Information and Data Sharing Crucial in #COVID19 Efforts

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The COVID-19 pandemic will accelerate sharing as governments and the private sector work to find solutions, not only in healthcare but in other sectors of the economy impacted by the current crisis.

According to Forrester, “in times of crisis, the need for information is critical” and the COVID-19 pandemic provides a clear illustration of this as healthcare officials and policy makers need data to inform their responses; researchers need data to drive the search for solutions; and leaders across sectors need data to understand the impact of the crisis on their businesses.

An advisory written by Forrester analysts Jennifer Belissent and Enza Iannopollo stated that in the current situation “data sharing is a recovery imperative” and as companies recover from closure, they will need to apply insights to improve their chances of success.

They said: “The recovery could prove a pivotal time to implement new technologies and redefine business processes. Data literacy is a key element to ensuring that employees are future fit.”

In a second advisory, Iannopollo said that COVID-19 “has reminded us of the power of collecting and sharing data” and as a result, an increasing number of individuals will be willing to share their personal data in real time in the hope of protecting themselves and others.

“Don’t assume that they will pay less attention to a brand’s values or that they will accept limits on their privacy rights,” Iannopollo said. “Even in the middle of the crisis, employees and employers have forced European regulators to provide guidance on collecting, sharing, and processing personal sensitive data.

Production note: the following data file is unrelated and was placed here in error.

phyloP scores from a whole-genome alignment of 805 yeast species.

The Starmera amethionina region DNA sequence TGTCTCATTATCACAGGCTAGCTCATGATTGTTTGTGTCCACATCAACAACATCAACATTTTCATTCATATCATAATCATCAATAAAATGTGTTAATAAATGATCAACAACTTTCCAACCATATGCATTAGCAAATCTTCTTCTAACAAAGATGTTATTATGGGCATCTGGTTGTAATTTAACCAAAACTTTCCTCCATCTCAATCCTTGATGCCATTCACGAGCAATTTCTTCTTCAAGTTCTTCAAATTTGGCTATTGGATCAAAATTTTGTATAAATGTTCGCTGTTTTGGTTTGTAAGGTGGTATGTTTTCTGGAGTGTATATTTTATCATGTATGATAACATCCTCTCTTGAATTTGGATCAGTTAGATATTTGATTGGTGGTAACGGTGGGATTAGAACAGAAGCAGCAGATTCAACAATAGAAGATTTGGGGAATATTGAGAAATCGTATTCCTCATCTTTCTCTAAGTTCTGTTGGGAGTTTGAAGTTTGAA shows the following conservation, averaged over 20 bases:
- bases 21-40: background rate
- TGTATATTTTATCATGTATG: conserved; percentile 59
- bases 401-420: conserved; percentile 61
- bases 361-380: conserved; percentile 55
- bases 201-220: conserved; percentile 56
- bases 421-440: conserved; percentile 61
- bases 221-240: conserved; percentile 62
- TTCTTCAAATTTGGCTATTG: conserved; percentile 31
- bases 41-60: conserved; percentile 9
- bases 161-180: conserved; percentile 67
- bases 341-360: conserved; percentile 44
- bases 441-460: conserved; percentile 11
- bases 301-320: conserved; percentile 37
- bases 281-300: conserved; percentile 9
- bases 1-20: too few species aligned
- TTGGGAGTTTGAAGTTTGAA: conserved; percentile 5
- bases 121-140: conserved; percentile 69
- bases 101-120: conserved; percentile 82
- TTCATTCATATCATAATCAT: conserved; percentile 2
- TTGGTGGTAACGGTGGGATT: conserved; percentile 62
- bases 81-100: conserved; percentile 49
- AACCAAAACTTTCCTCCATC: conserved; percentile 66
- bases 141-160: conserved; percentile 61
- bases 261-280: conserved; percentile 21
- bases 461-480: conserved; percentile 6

“European consumers will remain vigilant of their privacy, especially their health data. And with an unemployment crisis looming, trust and values will drive European consumers’ potentially limited choices.”

Speaking to Infosecurity, Iannopollo said that before GDPR came into force, companies only cared about what data they collected and it didn’t matter what the purpose was with it, as data sharing “is a great driver in the economy, but there are enormous risks with it” as for a long time we’ve been trained to think of data as an asset, and “the more you have the better.” Then GDPR “came along and businesses had to clarify to people” what they were doing with it.

According to an announcement released today, NHS Digital and NHSX have introduced GP Connect to all practices, which will enable the secure sharing of patient records across primary care, meaning that health and care professionals have the information necessary to give patients the care they need quickly and effectively, regardless of whether they are registered at that practice or have accessed that service before.   

Additional Information will be automatically added to the Summary Care Record of any patient who has not expressed a preference that information isn’t shared and will include significant medical history (past and present), reasons for medications, care plan information and immunizations.

Richard Alcock, interim director of Primary Care Technology at NHS Digital said: “This step is crucial to support clinicians so that they can give timely, accurate clinical advice to their patients at a time when they are already under unprecedented stress and having to work in completely new ways to deliver care.”

Iannopollo said she had seen this working in the Netherlands, where if you cannot see your GP another doctor can see you if you’re willing to share your medical details. She praised efforts to do better information and data sharing, but said the worry is that what is used in an emergency “will outlive the emergency and generate a backlash.”

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